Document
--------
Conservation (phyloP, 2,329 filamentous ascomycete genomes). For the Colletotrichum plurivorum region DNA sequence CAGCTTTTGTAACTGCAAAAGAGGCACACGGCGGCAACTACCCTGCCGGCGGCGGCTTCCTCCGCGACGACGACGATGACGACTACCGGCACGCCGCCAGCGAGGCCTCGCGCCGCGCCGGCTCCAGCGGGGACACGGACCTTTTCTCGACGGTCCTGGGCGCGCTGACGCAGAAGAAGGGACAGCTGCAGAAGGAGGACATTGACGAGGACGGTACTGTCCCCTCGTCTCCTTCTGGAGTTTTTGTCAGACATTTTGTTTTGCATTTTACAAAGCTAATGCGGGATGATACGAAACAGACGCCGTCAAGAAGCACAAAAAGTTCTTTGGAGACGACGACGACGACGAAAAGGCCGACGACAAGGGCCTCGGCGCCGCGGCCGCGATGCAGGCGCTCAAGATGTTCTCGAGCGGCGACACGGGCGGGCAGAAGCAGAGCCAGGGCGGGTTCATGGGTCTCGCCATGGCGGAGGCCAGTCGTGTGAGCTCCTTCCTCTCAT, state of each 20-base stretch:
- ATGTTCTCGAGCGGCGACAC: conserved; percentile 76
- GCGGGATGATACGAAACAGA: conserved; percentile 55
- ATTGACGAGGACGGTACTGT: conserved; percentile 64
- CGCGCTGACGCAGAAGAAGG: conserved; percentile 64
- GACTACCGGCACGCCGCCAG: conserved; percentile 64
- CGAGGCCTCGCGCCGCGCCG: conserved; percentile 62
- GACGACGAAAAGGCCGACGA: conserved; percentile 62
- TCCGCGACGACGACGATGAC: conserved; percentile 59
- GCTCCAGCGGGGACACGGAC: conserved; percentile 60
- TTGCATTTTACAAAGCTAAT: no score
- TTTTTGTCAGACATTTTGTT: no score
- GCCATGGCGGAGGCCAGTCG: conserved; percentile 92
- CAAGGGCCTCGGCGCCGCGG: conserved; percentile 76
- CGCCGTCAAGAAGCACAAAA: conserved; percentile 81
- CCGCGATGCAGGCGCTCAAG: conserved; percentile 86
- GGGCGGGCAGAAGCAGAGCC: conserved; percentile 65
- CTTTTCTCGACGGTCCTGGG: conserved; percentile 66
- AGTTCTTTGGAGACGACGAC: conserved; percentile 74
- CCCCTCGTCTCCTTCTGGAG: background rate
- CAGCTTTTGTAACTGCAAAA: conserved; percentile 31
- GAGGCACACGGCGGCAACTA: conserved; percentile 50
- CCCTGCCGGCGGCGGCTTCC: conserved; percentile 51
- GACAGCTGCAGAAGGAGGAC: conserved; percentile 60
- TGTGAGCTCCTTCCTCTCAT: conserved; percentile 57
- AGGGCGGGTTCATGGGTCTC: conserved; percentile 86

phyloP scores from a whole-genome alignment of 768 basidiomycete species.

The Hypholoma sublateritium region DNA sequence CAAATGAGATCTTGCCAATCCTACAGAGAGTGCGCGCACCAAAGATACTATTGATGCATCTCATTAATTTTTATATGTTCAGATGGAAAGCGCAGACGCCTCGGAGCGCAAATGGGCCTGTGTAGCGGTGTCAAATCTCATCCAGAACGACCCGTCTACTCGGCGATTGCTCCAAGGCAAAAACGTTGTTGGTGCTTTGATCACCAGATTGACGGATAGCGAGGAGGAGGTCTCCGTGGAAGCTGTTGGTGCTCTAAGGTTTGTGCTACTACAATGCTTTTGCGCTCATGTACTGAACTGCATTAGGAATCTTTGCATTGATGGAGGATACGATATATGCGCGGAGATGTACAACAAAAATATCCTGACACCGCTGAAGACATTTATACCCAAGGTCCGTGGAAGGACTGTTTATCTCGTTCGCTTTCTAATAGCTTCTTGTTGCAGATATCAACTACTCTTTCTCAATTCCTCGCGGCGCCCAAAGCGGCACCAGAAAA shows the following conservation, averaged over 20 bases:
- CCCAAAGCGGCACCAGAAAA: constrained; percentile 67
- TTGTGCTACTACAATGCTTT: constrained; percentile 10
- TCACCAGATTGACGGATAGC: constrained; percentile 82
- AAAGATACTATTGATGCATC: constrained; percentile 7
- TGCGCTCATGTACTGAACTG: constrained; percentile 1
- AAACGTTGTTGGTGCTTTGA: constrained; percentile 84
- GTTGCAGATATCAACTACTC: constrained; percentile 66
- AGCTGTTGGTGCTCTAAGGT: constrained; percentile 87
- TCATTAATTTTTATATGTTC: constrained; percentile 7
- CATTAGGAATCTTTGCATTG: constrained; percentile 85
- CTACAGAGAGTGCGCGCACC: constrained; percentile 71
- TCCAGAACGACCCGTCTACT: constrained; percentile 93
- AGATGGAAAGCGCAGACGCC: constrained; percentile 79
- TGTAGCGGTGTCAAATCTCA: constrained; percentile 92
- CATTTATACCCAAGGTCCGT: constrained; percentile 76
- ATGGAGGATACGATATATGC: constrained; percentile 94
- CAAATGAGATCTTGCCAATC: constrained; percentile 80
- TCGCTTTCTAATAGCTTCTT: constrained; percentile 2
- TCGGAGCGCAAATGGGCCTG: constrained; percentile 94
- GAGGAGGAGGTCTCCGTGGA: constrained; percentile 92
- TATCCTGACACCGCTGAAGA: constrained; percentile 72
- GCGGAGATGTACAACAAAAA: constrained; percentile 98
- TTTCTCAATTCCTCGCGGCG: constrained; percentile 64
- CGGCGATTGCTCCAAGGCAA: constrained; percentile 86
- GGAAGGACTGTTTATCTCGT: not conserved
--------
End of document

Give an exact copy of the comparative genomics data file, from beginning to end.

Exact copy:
Conservation (phyloP, 2,329 filamentous ascomycete genomes). For the Colletotrichum plurivorum region DNA sequence CAGCTTTTGTAACTGCAAAAGAGGCACACGGCGGCAACTACCCTGCCGGCGGCGGCTTCCTCCGCGACGACGACGATGACGACTACCGGCACGCCGCCAGCGAGGCCTCGCGCCGCGCCGGCTCCAGCGGGGACACGGACCTTTTCTCGACGGTCCTGGGCGCGCTGACGCAGAAGAAGGGACAGCTGCAGAAGGAGGACATTGACGAGGACGGTACTGTCCCCTCGTCTCCTTCTGGAGTTTTTGTCAGACATTTTGTTTTGCATTTTACAAAGCTAATGCGGGATGATACGAAACAGACGCCGTCAAGAAGCACAAAAAGTTCTTTGGAGACGACGACGACGACGAAAAGGCCGACGACAAGGGCCTCGGCGCCGCGGCCGCGATGCAGGCGCTCAAGATGTTCTCGAGCGGCGACACGGGCGGGCAGAAGCAGAGCCAGGGCGGGTTCATGGGTCTCGCCATGGCGGAGGCCAGTCGTGTGAGCTCCTTCCTCTCAT, state of each 20-base stretch:
- ATGTTCTCGAGCGGCGACAC: conserved; percentile 76
- GCGGGATGATACGAAACAGA: conserved; percentile 55
- ATTGACGAGGACGGTACTGT: conserved; percentile 64
- CGCGCTGACGCAGAAGAAGG: conserved; percentile 64
- GACTACCGGCACGCCGCCAG: conserved; percentile 64
- CGAGGCCTCGCGCCGCGCCG: conserved; percentile 62
- GACGACGAAAAGGCCGACGA: conserved; percentile 62
- TCCGCGACGACGACGATGAC: conserved; percentile 59
- GCTCCAGCGGGGACACGGAC: conserved; percentile 60
- TTGCATTTTACAAAGCTAAT: no score
- TTTTTGTCAGACATTTTGTT: no score
- GCCATGGCGGAGGCCAGTCG: conserved; percentile 92
- CAAGGGCCTCGGCGCCGCGG: conserved; percentile 76
- CGCCGTCAAGAAGCACAAAA: conserved; percentile 81
- CCGCGATGCAGGCGCTCAAG: conserved; percentile 86
- GGGCGGGCAGAAGCAGAGCC: conserved; percentile 65
- CTTTTCTCGACGGTCCTGGG: conserved; percentile 66
- AGTTCTTTGGAGACGACGAC: conserved; percentile 74
- CCCCTCGTCTCCTTCTGGAG: background rate
- CAGCTTTTGTAACTGCAAAA: conserved; percentile 31
- GAGGCACACGGCGGCAACTA: conserved; percentile 50
- CCCTGCCGGCGGCGGCTTCC: conserved; percentile 51
- GACAGCTGCAGAAGGAGGAC: conserved; percentile 60
- TGTGAGCTCCTTCCTCTCAT: conserved; percentile 57
- AGGGCGGGTTCATGGGTCTC: conserved; percentile 86

phyloP scores from a whole-genome alignment of 768 basidiomycete species.

The Hypholoma sublateritium region DNA sequence CAAATGAGATCTTGCCAATCCTACAGAGAGTGCGCGCACCAAAGATACTATTGATGCATCTCATTAATTTTTATATGTTCAGATGGAAAGCGCAGACGCCTCGGAGCGCAAATGGGCCTGTGTAGCGGTGTCAAATCTCATCCAGAACGACCCGTCTACTCGGCGATTGCTCCAAGGCAAAAACGTTGTTGGTGCTTTGATCACCAGATTGACGGATAGCGAGGAGGAGGTCTCCGTGGAAGCTGTTGGTGCTCTAAGGTTTGTGCTACTACAATGCTTTTGCGCTCATGTACTGAACTGCATTAGGAATCTTTGCATTGATGGAGGATACGATATATGCGCGGAGATGTACAACAAAAATATCCTGACACCGCTGAAGACATTTATACCCAAGGTCCGTGGAAGGACTGTTTATCTCGTTCGCTTTCTAATAGCTTCTTGTTGCAGATATCAACTACTCTTTCTCAATTCCTCGCGGCGCCCAAAGCGGCACCAGAAAA shows the following conservation, averaged over 20 bases:
- CCCAAAGCGGCACCAGAAAA: constrained; percentile 67
- TTGTGCTACTACAATGCTTT: constrained; percentile 10
- TCACCAGATTGACGGATAGC: constrained; percentile 82
- AAAGATACTATTGATGCATC: constrained; percentile 7
- TGCGCTCATGTACTGAACTG: constrained; percentile 1
- AAACGTTGTTGGTGCTTTGA: constrained; percentile 84
- GTTGCAGATATCAACTACTC: constrained; percentile 66
- AGCTGTTGGTGCTCTAAGGT: constrained; percentile 87
- TCATTAATTTTTATATGTTC: constrained; percentile 7
- CATTAGGAATCTTTGCATTG: constrained; percentile 85
- CTACAGAGAGTGCGCGCACC: constrained; percentile 71
- TCCAGAACGACCCGTCTACT: constrained; percentile 93
- AGATGGAAAGCGCAGACGCC: constrained; percentile 79
- TGTAGCGGTGTCAAATCTCA: constrained; percentile 92
- CATTTATACCCAAGGTCCGT: constrained; percentile 76
- ATGGAGGATACGATATATGC: constrained; percentile 94
- CAAATGAGATCTTGCCAATC: constrained; percentile 80
- TCGCTTTCTAATAGCTTCTT: constrained; percentile 2
- TCGGAGCGCAAATGGGCCTG: constrained; percentile 94
- GAGGAGGAGGTCTCCGTGGA: constrained; percentile 92
- TATCCTGACACCGCTGAAGA: constrained; percentile 72
- GCGGAGATGTACAACAAAAA: constrained; percentile 98
- TTTCTCAATTCCTCGCGGCG: constrained; percentile 64
- CGGCGATTGCTCCAAGGCAA: constrained; percentile 86
- GGAAGGACTGTTTATCTCGT: not conserved